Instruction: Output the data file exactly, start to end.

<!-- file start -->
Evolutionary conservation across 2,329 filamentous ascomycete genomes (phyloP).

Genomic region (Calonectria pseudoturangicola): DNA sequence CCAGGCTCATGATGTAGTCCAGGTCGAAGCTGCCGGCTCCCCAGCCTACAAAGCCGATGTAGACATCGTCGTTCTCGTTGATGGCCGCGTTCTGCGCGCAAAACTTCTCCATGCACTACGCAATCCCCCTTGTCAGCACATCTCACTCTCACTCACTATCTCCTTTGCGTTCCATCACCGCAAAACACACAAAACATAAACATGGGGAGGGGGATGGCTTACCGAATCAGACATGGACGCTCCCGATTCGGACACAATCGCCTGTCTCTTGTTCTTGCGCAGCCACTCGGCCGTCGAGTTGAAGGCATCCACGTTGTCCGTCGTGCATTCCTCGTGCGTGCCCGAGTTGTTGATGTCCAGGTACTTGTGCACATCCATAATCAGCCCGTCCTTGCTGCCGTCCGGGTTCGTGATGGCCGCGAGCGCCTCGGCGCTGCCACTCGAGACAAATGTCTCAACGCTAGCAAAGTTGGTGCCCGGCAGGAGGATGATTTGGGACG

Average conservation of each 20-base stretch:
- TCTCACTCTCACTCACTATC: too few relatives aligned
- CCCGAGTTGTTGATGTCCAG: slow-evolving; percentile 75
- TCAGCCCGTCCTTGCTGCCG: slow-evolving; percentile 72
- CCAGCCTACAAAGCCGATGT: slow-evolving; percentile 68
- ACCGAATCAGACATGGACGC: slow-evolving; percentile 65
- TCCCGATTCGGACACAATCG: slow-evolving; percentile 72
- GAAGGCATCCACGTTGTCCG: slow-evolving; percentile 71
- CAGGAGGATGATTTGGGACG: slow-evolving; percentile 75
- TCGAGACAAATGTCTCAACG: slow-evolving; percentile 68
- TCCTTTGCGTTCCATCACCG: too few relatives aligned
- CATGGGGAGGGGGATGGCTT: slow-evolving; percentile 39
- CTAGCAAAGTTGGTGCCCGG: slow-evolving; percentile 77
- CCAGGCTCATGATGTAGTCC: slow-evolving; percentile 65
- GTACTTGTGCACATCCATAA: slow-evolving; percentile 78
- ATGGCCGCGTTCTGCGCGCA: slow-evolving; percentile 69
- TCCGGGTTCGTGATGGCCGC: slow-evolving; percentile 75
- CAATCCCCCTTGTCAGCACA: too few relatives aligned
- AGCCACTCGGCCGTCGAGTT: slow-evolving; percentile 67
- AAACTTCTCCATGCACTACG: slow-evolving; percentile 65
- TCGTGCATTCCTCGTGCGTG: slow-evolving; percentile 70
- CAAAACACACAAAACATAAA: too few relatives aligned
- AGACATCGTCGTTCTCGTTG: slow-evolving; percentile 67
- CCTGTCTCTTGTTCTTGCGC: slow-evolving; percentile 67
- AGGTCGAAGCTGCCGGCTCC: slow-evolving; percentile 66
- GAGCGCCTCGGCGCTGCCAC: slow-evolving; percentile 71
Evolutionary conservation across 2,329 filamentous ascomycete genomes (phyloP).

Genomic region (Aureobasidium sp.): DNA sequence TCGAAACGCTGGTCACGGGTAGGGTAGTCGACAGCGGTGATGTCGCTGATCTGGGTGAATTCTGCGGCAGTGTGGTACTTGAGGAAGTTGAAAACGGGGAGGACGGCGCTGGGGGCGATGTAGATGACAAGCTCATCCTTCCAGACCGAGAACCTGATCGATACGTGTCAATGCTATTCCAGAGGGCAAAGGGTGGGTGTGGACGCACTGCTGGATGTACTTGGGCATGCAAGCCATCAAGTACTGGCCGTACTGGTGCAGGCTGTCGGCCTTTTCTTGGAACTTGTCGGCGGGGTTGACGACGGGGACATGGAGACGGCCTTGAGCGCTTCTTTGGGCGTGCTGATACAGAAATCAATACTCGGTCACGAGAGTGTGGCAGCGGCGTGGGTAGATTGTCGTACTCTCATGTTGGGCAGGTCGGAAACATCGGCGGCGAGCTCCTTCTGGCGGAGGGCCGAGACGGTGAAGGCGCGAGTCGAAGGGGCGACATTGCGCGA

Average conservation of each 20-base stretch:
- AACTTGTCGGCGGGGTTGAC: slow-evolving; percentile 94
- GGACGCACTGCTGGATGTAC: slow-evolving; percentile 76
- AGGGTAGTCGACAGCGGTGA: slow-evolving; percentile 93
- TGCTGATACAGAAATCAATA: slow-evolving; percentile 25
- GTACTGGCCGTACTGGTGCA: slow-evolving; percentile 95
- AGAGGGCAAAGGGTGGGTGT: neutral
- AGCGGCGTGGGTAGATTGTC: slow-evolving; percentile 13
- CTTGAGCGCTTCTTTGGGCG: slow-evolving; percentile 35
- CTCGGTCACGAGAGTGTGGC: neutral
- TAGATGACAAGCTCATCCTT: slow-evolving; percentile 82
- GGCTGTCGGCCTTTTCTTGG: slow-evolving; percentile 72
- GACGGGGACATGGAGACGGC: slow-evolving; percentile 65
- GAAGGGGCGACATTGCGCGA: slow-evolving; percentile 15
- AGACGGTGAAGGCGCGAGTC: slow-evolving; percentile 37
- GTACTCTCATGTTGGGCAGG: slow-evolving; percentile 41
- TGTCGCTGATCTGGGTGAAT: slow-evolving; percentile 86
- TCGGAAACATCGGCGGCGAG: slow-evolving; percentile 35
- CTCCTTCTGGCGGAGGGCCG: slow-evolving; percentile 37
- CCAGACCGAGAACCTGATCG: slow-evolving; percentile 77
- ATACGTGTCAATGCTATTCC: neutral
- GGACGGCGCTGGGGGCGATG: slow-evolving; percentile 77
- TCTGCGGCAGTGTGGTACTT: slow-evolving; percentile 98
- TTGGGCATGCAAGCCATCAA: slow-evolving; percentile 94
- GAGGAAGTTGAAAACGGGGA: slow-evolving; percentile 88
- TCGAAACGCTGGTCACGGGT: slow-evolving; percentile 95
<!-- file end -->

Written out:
Evolutionary conservation across 2,329 filamentous ascomycete genomes (phyloP).

Genomic region (Calonectria pseudoturangicola): DNA sequence CCAGGCTCATGATGTAGTCCAGGTCGAAGCTGCCGGCTCCCCAGCCTACAAAGCCGATGTAGACATCGTCGTTCTCGTTGATGGCCGCGTTCTGCGCGCAAAACTTCTCCATGCACTACGCAATCCCCCTTGTCAGCACATCTCACTCTCACTCACTATCTCCTTTGCGTTCCATCACCGCAAAACACACAAAACATAAACATGGGGAGGGGGATGGCTTACCGAATCAGACATGGACGCTCCCGATTCGGACACAATCGCCTGTCTCTTGTTCTTGCGCAGCCACTCGGCCGTCGAGTTGAAGGCATCCACGTTGTCCGTCGTGCATTCCTCGTGCGTGCCCGAGTTGTTGATGTCCAGGTACTTGTGCACATCCATAATCAGCCCGTCCTTGCTGCCGTCCGGGTTCGTGATGGCCGCGAGCGCCTCGGCGCTGCCACTCGAGACAAATGTCTCAACGCTAGCAAAGTTGGTGCCCGGCAGGAGGATGATTTGGGACG

Average conservation of each 20-base stretch:
- TCTCACTCTCACTCACTATC: too few relatives aligned
- CCCGAGTTGTTGATGTCCAG: slow-evolving; percentile 75
- TCAGCCCGTCCTTGCTGCCG: slow-evolving; percentile 72
- CCAGCCTACAAAGCCGATGT: slow-evolving; percentile 68
- ACCGAATCAGACATGGACGC: slow-evolving; percentile 65
- TCCCGATTCGGACACAATCG: slow-evolving; percentile 72
- GAAGGCATCCACGTTGTCCG: slow-evolving; percentile 71
- CAGGAGGATGATTTGGGACG: slow-evolving; percentile 75
- TCGAGACAAATGTCTCAACG: slow-evolving; percentile 68
- TCCTTTGCGTTCCATCACCG: too few relatives aligned
- CATGGGGAGGGGGATGGCTT: slow-evolving; percentile 39
- CTAGCAAAGTTGGTGCCCGG: slow-evolving; percentile 77
- CCAGGCTCATGATGTAGTCC: slow-evolving; percentile 65
- GTACTTGTGCACATCCATAA: slow-evolving; percentile 78
- ATGGCCGCGTTCTGCGCGCA: slow-evolving; percentile 69
- TCCGGGTTCGTGATGGCCGC: slow-evolving; percentile 75
- CAATCCCCCTTGTCAGCACA: too few relatives aligned
- AGCCACTCGGCCGTCGAGTT: slow-evolving; percentile 67
- AAACTTCTCCATGCACTACG: slow-evolving; percentile 65
- TCGTGCATTCCTCGTGCGTG: slow-evolving; percentile 70
- CAAAACACACAAAACATAAA: too few relatives aligned
- AGACATCGTCGTTCTCGTTG: slow-evolving; percentile 67
- CCTGTCTCTTGTTCTTGCGC: slow-evolving; percentile 67
- AGGTCGAAGCTGCCGGCTCC: slow-evolving; percentile 66
- GAGCGCCTCGGCGCTGCCAC: slow-evolving; percentile 71
Evolutionary conservation across 2,329 filamentous ascomycete genomes (phyloP).

Genomic region (Aureobasidium sp.): DNA sequence TCGAAACGCTGGTCACGGGTAGGGTAGTCGACAGCGGTGATGTCGCTGATCTGGGTGAATTCTGCGGCAGTGTGGTACTTGAGGAAGTTGAAAACGGGGAGGACGGCGCTGGGGGCGATGTAGATGACAAGCTCATCCTTCCAGACCGAGAACCTGATCGATACGTGTCAATGCTATTCCAGAGGGCAAAGGGTGGGTGTGGACGCACTGCTGGATGTACTTGGGCATGCAAGCCATCAAGTACTGGCCGTACTGGTGCAGGCTGTCGGCCTTTTCTTGGAACTTGTCGGCGGGGTTGACGACGGGGACATGGAGACGGCCTTGAGCGCTTCTTTGGGCGTGCTGATACAGAAATCAATACTCGGTCACGAGAGTGTGGCAGCGGCGTGGGTAGATTGTCGTACTCTCATGTTGGGCAGGTCGGAAACATCGGCGGCGAGCTCCTTCTGGCGGAGGGCCGAGACGGTGAAGGCGCGAGTCGAAGGGGCGACATTGCGCGA

Average conservation of each 20-base stretch:
- AACTTGTCGGCGGGGTTGAC: slow-evolving; percentile 94
- GGACGCACTGCTGGATGTAC: slow-evolving; percentile 76
- AGGGTAGTCGACAGCGGTGA: slow-evolving; percentile 93
- TGCTGATACAGAAATCAATA: slow-evolving; percentile 25
- GTACTGGCCGTACTGGTGCA: slow-evolving; percentile 95
- AGAGGGCAAAGGGTGGGTGT: neutral
- AGCGGCGTGGGTAGATTGTC: slow-evolving; percentile 13
- CTTGAGCGCTTCTTTGGGCG: slow-evolving; percentile 35
- CTCGGTCACGAGAGTGTGGC: neutral
- TAGATGACAAGCTCATCCTT: slow-evolving; percentile 82
- GGCTGTCGGCCTTTTCTTGG: slow-evolving; percentile 72
- GACGGGGACATGGAGACGGC: slow-evolving; percentile 65
- GAAGGGGCGACATTGCGCGA: slow-evolving; percentile 15
- AGACGGTGAAGGCGCGAGTC: slow-evolving; percentile 37
- GTACTCTCATGTTGGGCAGG: slow-evolving; percentile 41
- TGTCGCTGATCTGGGTGAAT: slow-evolving; percentile 86
- TCGGAAACATCGGCGGCGAG: slow-evolving; percentile 35
- CTCCTTCTGGCGGAGGGCCG: slow-evolving; percentile 37
- CCAGACCGAGAACCTGATCG: slow-evolving; percentile 77
- ATACGTGTCAATGCTATTCC: neutral
- GGACGGCGCTGGGGGCGATG: slow-evolving; percentile 77
- TCTGCGGCAGTGTGGTACTT: slow-evolving; percentile 98
- TTGGGCATGCAAGCCATCAA: slow-evolving; percentile 94
- GAGGAAGTTGAAAACGGGGA: slow-evolving; percentile 88
- TCGAAACGCTGGTCACGGGT: slow-evolving; percentile 95